For me, such memories will be regarded as time well spent in his company. I’ll miss you Lolo.

  • Francis says:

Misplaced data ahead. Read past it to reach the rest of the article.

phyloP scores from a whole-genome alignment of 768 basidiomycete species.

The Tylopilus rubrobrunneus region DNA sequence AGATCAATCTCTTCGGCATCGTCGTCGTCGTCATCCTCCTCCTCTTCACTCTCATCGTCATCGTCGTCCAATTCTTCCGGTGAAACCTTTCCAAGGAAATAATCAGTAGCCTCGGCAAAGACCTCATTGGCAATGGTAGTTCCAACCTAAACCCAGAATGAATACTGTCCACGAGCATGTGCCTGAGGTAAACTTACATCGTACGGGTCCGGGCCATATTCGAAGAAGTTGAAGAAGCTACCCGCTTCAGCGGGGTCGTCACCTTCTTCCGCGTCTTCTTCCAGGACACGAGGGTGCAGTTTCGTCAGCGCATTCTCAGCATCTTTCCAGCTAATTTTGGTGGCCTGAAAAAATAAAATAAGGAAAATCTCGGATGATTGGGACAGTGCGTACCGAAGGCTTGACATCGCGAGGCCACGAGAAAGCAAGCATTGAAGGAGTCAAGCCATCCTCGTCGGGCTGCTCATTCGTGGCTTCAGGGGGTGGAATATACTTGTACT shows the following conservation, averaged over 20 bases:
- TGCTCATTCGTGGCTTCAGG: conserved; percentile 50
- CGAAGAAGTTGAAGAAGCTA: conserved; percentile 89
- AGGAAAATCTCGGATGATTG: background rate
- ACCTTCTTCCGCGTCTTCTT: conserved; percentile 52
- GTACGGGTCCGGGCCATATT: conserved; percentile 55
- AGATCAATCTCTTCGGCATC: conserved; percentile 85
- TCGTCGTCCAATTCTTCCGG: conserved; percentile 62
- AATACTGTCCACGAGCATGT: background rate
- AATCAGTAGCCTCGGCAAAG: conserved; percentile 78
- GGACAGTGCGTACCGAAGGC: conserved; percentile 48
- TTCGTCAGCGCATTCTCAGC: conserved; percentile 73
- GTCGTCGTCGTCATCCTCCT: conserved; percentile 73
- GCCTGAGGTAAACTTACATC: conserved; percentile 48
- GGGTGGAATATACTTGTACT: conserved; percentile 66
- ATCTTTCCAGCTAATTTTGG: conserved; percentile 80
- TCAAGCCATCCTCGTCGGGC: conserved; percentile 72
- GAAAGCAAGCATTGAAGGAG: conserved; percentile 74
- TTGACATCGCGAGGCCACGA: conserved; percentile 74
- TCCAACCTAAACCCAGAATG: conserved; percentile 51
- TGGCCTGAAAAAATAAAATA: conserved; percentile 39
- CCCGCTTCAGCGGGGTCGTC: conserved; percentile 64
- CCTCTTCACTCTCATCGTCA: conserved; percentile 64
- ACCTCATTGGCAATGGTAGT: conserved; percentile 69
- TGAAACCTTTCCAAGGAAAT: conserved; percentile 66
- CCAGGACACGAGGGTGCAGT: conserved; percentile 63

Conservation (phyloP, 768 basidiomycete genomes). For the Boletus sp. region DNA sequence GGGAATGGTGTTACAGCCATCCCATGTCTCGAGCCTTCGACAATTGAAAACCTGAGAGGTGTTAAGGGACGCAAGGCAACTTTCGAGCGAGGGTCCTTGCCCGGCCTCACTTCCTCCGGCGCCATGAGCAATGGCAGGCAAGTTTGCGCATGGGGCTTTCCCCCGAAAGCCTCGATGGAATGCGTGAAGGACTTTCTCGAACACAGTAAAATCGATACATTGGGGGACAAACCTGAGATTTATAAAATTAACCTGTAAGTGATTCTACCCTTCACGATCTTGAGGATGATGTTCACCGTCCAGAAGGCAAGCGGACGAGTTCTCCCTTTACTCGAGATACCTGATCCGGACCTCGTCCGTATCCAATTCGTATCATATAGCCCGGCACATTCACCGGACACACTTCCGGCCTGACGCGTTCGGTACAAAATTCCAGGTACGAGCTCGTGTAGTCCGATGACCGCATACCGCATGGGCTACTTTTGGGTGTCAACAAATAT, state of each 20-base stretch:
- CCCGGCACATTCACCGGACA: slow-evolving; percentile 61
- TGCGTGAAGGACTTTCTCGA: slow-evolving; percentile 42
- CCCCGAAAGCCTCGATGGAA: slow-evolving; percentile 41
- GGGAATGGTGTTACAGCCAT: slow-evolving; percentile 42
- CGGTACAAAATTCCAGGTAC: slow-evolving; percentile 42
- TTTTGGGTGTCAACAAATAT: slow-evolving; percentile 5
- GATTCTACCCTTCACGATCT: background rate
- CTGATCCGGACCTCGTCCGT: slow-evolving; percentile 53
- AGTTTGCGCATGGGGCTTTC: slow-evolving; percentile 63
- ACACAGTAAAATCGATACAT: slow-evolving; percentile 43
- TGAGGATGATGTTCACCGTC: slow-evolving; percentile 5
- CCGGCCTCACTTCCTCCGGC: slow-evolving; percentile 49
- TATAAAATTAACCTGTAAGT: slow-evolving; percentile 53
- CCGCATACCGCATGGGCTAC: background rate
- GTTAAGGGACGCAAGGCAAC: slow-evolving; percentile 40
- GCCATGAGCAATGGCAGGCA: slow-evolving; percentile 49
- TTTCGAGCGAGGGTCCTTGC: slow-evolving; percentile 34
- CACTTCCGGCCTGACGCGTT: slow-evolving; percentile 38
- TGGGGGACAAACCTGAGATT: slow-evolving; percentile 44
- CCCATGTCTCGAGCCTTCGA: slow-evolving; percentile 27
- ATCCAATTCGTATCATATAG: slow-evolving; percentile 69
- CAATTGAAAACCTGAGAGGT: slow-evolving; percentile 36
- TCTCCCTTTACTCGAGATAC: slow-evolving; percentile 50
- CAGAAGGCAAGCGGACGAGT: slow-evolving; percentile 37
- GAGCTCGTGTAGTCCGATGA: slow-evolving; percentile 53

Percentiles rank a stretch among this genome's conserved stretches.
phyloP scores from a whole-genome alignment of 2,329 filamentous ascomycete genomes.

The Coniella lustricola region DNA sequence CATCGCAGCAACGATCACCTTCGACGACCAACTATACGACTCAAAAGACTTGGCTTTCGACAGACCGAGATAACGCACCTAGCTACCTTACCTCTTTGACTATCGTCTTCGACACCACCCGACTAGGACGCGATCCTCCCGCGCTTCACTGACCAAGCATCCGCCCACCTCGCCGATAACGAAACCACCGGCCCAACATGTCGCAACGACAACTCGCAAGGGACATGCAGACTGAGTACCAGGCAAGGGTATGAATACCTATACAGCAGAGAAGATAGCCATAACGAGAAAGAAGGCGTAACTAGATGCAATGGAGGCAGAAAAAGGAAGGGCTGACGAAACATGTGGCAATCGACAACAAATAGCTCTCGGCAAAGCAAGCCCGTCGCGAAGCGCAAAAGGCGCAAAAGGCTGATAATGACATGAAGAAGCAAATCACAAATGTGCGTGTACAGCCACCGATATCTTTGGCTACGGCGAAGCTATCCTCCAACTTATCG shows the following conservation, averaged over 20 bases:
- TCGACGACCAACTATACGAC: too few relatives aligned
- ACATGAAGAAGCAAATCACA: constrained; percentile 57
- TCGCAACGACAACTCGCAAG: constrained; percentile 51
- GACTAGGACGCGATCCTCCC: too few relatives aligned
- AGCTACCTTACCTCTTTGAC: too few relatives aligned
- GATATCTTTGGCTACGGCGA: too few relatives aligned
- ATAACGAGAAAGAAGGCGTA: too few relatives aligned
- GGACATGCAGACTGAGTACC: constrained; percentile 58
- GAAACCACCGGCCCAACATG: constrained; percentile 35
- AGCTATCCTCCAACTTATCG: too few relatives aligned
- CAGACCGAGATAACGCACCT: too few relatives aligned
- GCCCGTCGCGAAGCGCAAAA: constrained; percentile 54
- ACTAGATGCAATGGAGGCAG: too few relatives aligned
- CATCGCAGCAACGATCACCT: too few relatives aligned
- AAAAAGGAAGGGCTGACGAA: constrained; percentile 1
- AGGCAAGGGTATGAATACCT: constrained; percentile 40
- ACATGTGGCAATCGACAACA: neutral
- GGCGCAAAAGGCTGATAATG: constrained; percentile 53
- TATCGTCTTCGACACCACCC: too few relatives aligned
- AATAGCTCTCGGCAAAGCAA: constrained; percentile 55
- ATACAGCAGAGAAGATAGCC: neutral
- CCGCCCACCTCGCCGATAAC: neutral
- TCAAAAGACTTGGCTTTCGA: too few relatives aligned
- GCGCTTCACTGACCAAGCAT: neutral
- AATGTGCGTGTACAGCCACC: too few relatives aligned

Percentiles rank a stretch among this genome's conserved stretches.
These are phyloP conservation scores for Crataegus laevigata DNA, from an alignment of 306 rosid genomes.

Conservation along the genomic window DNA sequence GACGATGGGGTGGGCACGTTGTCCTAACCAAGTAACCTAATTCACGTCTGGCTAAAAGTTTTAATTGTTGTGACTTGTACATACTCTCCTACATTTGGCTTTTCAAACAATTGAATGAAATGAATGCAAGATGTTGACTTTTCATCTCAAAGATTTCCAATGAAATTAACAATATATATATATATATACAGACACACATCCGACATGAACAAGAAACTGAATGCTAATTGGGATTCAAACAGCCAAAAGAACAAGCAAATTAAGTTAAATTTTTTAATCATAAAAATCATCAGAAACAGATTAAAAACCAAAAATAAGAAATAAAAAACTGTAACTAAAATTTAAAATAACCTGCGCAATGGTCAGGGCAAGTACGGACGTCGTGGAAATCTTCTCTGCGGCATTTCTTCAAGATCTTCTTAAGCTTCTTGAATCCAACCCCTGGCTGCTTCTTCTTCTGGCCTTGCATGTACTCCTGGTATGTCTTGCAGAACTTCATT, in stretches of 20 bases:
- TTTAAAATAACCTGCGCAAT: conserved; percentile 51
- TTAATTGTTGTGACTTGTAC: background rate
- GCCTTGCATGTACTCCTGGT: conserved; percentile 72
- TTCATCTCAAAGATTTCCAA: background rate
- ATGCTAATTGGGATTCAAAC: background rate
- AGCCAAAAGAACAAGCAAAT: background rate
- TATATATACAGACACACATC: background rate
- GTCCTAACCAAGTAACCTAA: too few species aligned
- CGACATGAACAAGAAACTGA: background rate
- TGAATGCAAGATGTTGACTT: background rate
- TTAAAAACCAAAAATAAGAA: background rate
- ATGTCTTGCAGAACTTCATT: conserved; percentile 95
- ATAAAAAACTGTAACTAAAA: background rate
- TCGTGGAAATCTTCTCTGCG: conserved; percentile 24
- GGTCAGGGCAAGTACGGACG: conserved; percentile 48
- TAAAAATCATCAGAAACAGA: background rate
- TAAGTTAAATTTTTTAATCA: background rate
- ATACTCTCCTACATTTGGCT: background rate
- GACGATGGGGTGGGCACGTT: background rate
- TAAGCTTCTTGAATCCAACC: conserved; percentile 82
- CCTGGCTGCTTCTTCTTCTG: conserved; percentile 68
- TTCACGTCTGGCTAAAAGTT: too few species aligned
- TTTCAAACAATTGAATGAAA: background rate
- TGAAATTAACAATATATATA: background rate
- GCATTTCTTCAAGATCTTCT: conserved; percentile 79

I consider myself lucky to have been able to have Lolo around when I was very young. I remember my parents dropping me off at their house in Puyallup, and there Lolo and Lola would have me run rampant, well as rampant as I could be as a four-year old. Back then as a child, I was incredibly into baseball. It was my favorite sport. I would pour myself into learning stats, players, everything I could, and I have to thank Lolo for sharing in my joy and my passion. Lolo and I would watch on the television as the Mariners played, and I would relay to him my favorite fun facts. He didn’t ignore me or tell me to stop. He would listen and smile. He might not have understood as I spoke faster than the speed of sound, but he still listened to me. Then when the game was done, or even if it was still going on, I would ask him to play baseball with me, and Lolo would say yes. He would don a baseball cap, and go out with me onto the grass in the backyard, and pitch while I attempted to swing a bat that was probably just as heavy as I was back then.The same routine, just a simple pitch, a hit, if I’m lucky, and I would run around the “bases” which were just big rocks I found. Who knows how long we would do this. For me, it seemed like forever.